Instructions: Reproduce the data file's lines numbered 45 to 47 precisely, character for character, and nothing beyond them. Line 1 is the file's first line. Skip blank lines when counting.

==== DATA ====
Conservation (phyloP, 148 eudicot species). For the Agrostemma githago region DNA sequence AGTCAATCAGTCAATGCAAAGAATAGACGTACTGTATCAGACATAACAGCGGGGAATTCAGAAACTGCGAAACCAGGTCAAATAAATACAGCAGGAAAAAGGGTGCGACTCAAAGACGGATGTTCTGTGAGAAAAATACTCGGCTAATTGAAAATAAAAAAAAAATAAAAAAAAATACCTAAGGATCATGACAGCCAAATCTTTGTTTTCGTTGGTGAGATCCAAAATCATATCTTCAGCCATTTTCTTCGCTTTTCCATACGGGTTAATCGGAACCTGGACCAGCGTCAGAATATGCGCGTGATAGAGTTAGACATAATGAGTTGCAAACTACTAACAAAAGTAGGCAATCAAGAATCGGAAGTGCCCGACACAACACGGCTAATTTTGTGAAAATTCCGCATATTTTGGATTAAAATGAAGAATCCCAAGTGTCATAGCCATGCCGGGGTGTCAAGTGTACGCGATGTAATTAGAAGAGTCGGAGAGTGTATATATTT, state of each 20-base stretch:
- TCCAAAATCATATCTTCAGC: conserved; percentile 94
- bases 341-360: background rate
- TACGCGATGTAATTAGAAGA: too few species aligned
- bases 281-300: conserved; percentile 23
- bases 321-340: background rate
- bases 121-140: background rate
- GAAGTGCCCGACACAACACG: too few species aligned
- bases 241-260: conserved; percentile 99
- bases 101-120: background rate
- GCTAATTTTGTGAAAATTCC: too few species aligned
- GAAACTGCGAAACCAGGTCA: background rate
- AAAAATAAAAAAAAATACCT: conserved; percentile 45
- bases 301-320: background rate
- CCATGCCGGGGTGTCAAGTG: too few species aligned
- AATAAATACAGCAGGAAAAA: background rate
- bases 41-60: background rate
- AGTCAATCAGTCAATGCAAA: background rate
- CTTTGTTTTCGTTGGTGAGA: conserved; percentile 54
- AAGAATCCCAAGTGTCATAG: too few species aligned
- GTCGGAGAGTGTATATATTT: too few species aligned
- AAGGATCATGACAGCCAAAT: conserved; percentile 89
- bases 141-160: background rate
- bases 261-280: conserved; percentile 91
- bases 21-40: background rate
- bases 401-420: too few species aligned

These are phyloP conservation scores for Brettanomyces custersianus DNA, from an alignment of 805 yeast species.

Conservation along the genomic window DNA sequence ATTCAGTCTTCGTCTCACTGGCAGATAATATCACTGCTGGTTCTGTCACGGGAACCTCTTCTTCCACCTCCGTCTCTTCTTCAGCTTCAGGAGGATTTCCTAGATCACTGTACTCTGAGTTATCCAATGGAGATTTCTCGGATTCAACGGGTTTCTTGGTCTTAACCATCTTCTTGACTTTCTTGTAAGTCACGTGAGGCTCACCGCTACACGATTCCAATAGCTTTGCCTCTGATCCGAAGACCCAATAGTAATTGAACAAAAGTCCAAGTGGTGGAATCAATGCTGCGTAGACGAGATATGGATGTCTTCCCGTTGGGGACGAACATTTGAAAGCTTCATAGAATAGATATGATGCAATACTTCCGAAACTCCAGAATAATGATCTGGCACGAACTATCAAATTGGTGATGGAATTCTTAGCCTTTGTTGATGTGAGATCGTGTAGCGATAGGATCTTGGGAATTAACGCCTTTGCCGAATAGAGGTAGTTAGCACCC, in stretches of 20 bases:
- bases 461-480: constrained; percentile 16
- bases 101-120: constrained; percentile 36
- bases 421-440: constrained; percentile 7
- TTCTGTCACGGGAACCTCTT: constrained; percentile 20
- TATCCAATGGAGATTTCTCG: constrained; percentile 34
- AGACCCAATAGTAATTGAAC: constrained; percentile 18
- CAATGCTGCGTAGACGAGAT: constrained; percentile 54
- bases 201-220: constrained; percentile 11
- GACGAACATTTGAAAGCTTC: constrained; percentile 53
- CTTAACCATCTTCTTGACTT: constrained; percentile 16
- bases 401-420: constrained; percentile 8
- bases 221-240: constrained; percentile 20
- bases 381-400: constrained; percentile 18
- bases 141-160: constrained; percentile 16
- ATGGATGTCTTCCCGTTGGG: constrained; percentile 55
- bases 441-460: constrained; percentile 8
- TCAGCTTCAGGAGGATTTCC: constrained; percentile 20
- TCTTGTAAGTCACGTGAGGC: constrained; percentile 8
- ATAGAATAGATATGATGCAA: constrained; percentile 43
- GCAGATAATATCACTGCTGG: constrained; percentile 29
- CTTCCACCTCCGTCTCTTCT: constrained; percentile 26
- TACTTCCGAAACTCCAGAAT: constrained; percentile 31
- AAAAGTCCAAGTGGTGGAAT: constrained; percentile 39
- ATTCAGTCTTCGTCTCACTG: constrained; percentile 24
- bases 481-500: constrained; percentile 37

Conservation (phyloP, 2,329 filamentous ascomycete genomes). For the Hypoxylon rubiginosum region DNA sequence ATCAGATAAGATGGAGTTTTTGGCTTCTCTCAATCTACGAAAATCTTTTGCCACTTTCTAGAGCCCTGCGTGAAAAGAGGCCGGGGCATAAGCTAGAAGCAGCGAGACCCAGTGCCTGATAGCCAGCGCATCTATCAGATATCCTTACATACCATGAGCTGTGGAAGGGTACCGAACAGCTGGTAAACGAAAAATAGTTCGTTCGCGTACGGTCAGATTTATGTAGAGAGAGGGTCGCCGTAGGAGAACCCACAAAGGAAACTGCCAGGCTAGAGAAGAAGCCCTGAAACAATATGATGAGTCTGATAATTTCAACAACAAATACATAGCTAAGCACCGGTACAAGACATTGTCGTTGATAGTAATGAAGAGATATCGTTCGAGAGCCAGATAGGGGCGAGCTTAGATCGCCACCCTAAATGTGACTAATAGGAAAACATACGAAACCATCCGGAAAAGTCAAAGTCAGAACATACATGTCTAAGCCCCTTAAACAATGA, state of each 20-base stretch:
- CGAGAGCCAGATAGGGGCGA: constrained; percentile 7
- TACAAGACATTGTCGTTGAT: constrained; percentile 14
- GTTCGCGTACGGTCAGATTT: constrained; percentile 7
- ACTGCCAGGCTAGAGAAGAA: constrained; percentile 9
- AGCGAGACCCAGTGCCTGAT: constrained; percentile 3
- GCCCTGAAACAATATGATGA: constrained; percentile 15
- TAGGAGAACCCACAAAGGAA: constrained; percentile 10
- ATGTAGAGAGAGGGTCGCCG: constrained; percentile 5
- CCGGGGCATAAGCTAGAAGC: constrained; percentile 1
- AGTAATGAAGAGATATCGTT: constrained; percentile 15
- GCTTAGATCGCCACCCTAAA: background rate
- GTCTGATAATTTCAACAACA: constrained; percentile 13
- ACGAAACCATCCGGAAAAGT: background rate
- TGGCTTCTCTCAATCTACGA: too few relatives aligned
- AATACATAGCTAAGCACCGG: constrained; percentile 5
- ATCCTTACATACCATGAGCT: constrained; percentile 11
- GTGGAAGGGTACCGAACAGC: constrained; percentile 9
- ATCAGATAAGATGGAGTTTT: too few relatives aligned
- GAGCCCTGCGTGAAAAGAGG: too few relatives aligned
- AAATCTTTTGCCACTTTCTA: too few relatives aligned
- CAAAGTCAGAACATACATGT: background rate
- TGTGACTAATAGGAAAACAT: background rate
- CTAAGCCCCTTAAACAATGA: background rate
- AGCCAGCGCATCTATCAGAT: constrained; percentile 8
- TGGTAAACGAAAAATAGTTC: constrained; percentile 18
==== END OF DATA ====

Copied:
- TCAGCTTCAGGAGGATTTCC: constrained; percentile 20
- TCTTGTAAGTCACGTGAGGC: constrained; percentile 8
- ATAGAATAGATATGATGCAA: constrained; percentile 43